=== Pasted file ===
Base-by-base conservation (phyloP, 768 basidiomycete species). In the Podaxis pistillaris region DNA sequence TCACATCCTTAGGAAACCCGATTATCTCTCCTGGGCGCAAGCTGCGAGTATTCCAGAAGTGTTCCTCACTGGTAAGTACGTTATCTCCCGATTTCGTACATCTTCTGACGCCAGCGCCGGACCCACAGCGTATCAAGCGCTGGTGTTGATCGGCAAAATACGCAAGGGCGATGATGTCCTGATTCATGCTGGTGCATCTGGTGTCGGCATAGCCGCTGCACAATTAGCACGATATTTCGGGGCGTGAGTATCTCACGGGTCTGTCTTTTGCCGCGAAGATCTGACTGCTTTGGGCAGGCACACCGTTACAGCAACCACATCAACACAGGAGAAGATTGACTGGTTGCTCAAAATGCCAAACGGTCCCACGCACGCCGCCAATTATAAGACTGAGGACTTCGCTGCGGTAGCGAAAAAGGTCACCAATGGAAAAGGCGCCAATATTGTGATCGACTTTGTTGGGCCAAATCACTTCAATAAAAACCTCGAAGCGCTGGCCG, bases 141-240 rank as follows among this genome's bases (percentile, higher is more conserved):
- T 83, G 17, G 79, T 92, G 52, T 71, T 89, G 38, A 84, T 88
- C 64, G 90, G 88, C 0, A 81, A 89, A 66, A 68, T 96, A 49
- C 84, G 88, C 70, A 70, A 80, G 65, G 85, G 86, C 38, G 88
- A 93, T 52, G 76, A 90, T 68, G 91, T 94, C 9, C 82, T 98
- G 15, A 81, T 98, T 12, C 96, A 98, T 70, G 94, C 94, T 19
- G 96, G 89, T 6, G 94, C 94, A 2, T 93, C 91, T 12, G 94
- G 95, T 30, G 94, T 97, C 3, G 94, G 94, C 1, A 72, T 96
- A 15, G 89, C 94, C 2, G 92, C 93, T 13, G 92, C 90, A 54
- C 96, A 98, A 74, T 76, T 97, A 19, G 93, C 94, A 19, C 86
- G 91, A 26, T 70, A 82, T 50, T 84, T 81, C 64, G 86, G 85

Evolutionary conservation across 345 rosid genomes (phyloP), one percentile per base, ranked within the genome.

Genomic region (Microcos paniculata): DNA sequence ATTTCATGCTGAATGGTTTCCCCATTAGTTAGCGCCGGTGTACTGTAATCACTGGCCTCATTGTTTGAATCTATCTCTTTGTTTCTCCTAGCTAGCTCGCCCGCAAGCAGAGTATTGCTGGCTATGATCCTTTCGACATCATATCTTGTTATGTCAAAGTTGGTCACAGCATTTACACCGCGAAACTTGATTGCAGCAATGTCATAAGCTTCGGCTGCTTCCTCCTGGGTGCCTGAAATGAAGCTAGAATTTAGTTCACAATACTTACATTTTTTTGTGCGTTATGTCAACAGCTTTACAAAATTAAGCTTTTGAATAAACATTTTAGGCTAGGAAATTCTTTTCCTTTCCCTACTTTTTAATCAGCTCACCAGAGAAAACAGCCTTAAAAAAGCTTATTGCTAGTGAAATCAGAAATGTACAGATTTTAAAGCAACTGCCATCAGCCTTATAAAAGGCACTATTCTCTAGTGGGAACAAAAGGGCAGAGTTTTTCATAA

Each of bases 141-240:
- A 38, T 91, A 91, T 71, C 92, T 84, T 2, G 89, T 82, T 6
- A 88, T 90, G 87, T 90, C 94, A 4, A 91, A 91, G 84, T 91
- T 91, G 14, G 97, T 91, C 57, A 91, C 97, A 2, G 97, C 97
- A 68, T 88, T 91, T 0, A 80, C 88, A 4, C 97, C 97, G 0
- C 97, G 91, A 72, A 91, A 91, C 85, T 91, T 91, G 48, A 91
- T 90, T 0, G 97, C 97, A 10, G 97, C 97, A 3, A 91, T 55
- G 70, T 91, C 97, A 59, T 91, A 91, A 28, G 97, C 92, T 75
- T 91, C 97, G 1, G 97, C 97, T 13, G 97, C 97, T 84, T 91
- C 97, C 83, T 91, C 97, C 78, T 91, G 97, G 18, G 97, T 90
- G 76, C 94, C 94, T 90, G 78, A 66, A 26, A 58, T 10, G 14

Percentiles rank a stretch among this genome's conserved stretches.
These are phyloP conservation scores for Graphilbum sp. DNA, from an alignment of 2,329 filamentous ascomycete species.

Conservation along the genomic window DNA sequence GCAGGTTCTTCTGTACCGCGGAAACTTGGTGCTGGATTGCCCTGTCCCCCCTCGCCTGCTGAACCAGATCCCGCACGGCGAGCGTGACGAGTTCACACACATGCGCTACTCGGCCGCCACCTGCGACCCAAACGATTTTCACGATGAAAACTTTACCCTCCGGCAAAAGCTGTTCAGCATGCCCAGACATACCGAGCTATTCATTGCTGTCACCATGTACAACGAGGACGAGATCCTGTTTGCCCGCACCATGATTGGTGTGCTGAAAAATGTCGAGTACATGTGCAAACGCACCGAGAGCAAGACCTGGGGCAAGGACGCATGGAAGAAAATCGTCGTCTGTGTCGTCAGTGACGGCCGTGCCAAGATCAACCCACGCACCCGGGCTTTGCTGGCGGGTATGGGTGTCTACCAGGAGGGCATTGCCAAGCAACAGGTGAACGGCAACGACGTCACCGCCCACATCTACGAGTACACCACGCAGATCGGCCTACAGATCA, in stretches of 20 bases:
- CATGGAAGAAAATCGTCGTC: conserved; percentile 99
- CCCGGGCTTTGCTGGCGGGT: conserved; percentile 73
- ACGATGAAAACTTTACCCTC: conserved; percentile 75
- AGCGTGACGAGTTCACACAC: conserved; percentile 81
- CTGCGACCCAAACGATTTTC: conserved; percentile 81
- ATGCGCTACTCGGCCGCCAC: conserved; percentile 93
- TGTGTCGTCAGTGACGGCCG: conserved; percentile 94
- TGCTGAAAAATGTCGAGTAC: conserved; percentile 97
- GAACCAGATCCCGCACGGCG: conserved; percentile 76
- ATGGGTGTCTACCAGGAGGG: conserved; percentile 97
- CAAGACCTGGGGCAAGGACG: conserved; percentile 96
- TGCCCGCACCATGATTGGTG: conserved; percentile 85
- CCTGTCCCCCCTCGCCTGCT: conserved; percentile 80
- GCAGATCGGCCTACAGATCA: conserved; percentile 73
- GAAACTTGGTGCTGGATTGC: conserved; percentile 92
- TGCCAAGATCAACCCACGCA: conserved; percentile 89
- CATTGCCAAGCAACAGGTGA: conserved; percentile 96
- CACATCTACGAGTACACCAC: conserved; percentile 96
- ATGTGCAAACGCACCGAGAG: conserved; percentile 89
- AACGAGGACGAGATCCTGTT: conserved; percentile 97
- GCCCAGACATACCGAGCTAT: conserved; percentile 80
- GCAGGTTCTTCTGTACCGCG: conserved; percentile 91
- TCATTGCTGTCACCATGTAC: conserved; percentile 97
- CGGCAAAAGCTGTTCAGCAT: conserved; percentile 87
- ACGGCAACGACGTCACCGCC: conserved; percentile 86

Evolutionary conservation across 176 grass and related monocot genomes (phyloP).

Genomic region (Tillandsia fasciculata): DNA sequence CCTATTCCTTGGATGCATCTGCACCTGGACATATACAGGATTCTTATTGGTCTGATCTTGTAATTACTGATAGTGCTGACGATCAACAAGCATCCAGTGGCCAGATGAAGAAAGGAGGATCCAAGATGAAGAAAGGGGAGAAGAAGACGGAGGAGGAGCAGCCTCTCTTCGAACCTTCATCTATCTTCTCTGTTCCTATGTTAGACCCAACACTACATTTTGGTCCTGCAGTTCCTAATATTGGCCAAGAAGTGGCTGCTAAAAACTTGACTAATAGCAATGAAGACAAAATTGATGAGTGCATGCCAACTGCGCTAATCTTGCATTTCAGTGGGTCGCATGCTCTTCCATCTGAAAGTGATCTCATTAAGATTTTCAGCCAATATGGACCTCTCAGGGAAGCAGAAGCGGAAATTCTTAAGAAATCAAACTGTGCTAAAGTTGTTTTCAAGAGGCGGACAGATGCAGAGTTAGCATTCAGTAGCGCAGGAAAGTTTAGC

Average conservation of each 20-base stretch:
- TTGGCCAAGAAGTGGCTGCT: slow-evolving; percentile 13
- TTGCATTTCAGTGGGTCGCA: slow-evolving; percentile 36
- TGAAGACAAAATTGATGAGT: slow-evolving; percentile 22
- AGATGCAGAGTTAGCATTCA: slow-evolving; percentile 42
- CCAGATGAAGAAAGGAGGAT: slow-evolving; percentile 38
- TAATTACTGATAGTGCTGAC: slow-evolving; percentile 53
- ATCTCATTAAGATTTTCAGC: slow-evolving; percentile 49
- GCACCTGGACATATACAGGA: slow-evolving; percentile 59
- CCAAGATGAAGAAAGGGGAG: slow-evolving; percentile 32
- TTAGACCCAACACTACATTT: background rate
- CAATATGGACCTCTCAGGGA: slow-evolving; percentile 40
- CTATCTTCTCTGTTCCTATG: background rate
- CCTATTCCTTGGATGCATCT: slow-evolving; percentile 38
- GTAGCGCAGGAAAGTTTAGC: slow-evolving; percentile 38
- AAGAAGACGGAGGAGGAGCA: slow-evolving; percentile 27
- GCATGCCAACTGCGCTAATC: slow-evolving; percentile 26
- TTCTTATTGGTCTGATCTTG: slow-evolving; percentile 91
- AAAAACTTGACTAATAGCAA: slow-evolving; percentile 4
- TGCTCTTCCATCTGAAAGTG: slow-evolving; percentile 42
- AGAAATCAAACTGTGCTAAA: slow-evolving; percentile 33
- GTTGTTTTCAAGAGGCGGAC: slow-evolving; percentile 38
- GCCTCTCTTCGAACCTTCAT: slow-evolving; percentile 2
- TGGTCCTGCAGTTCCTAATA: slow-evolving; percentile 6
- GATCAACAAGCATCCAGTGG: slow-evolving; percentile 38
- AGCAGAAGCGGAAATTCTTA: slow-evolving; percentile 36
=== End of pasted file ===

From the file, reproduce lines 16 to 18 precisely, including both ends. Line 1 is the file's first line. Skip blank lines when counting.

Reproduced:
- A 88, T 90, G 87, T 90, C 94, A 4, A 91, A 91, G 84, T 91
- T 91, G 14, G 97, T 91, C 57, A 91, C 97, A 2, G 97, C 97
- A 68, T 88, T 91, T 0, A 80, C 88, A 4, C 97, C 97, G 0